Posted by: Mish | May 15, 2009

Budget Art Viewing

Strolling through while looking at paintings and sculptures is one of favorite past times. I love getting lost in the color, form, textures, and the feelings the pieces draw forth. But the cost of seeing art can be pricey or add up, for example, $20 for adult admittance into the Museum of Modern Art. If driving and parking, add another $15 or more, but that’s New York City. I love the MoMA and when I’m in the area I try to visit.

There are more economical ways to see the masters of classical and modern art. A number of museums will have a certain day when admittance is merely a donation or free. The Guggenheim, also in New York City, has Pay What You Wish on Friday evenings beginning at 5:45. Admission to the MoMA is free on Friday nights from 4:00 to 8:00. If one’s interested in checking out a museum or two, it can be worthwhile to see if there are reduced pricing days. One might be able to plan their visit accordingly.

Art Gazing

"Circe" and "Purple Wheat" by Red Dawg

If one isn’t tied to seeing works by Picasso and his peers, but just want to see art for art’s sake, that’s possible without paying a dime. Local art galleries are an excellent way to do just that. Along the cobblestone streets of Montreal’s Old Port there are a plethora of galleries that one can step into and just browse. Similarly, in Montreal every July there is an art festival, where artists line the street. Both make for a rather enjoyable day, and a pretty cheap one since all the art is within walking distance of each other. Even just passing by a gallery I have to at least look through the window. Tied in with galleries are often exhibits for a specific artist or two. Keep a look out for shows, bring a couple friends, and take a gander.

Where are some of your favourite places to go art gazing?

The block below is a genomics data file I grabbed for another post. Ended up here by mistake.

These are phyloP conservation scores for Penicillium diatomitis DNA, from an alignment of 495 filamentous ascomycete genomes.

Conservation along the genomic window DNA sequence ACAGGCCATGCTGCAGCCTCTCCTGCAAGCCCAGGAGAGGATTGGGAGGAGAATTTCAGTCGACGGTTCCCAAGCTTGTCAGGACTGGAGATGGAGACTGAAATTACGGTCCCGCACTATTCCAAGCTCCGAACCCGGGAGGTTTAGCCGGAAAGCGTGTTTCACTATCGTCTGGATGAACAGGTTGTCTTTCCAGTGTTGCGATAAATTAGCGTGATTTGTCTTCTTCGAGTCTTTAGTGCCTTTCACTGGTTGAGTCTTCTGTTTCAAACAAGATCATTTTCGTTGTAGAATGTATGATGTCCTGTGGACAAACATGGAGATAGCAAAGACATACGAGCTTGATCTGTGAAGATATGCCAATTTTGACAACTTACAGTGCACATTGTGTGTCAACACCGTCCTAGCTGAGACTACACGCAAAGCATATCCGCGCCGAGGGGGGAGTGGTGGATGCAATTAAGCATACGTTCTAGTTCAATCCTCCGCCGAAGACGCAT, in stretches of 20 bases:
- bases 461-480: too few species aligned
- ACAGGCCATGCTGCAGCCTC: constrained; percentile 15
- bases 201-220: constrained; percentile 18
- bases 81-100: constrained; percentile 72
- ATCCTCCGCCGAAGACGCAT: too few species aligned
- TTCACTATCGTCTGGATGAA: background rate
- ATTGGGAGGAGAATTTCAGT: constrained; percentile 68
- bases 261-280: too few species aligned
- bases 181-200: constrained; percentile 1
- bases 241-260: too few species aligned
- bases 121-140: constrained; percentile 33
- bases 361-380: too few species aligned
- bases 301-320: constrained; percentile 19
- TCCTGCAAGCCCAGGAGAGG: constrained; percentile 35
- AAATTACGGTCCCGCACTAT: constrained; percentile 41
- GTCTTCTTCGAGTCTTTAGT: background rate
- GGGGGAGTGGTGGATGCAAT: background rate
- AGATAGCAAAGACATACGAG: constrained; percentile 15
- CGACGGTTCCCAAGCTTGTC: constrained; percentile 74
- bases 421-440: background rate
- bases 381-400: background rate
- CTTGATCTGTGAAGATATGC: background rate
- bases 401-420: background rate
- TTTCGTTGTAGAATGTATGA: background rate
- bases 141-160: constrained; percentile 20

Photo copyright ©Misha Lee, 2008



  1. I used to live in Melbourne, and the National Gallery of Victoria would ticket their major exhibit — usually touring or international — whilst all the other “lesser” exhibits, both permanent and touring, were free. So if I didn’t want to see the ticketed exhibit (which cost about AUS$20-30), I could see the rest of the NGV without paying. This was a great arrangement as that meant I visited the NGV annually, to see their main exhibit and all the smaller ones — in total it was very affordable and worth that $30 for a day exploring the entire gallery.

    This was the same case for most of the museums and galleries around Melbourne – one major, ticketed exhibit (discounted for students and seniors) plus all the smaller free ones. I don’t think any galleries had free or cheap days (which seems to be commonplace in the US), but that may have changed.

    I try to get to as many art and craft festivals as I can, I like seeing what the local creatives are up to. Melbourne is an incredibly arty city, there are independent/artist-run galleries and collectives virtually everywhere, to the point where I can spend hours visiting the galleries on a single street. There is also a strong graffiti/street art presence in Melbourne, so you don’t even have to go into galleries to see art — but you need to know where to look. 😉 And I haven’t mentioned the independent launch events and shows put on by locals that are all free or have only nominal entry fees…

    I’m living in a different city (and country) now, and haven’t had much chance to visit the arts in my area, but I have been to whichever arts and crafts festivals I know about. All I will say is, I’ve been spoiled by living in Melbourne. *grin*

    It does take some investment of effort to find out what’s going on in your city, but there are tons of free exhibits and shows, if you look hard enough and in the right places. One thing I’ve discovered whilst living in Melbourne is: if you want to get into the independent art/music/culture scene, you have to do as the independents do: stay close to the ground. Keep an eye out for innocuous hand-made flyers. Get hold of small press news. Visit artist-run galleries. Walk on the streets, see things from the local standpoint. One name, place leads to another name, place. Most of the time, the highly-visible sources of arts/culture news — such as magazines, city newspapers — never hears of these events. Takes a bit of effort, but it’s loads of fun, and once you’re familiar with the independent and underground, that’s a whole new world opened up.

  2. Sometimes it amazes me how much of the arts is below the mainstream’s radar. I’m thrilled when “unknowns” get “discovered” and make it because it was that much harder for them. One of my reasons for starting this blog was to share the more obscure art and artists. Whether it’s something I see or can’t because of distance, maybe someone who reads my blurb can.

    Now that I’m older and can appreciate them more, I’d like to revisit a few places- Oz being one of them. Besides, I have a slew of cousins in Melb. The National Gallery’s been noted, thanks.

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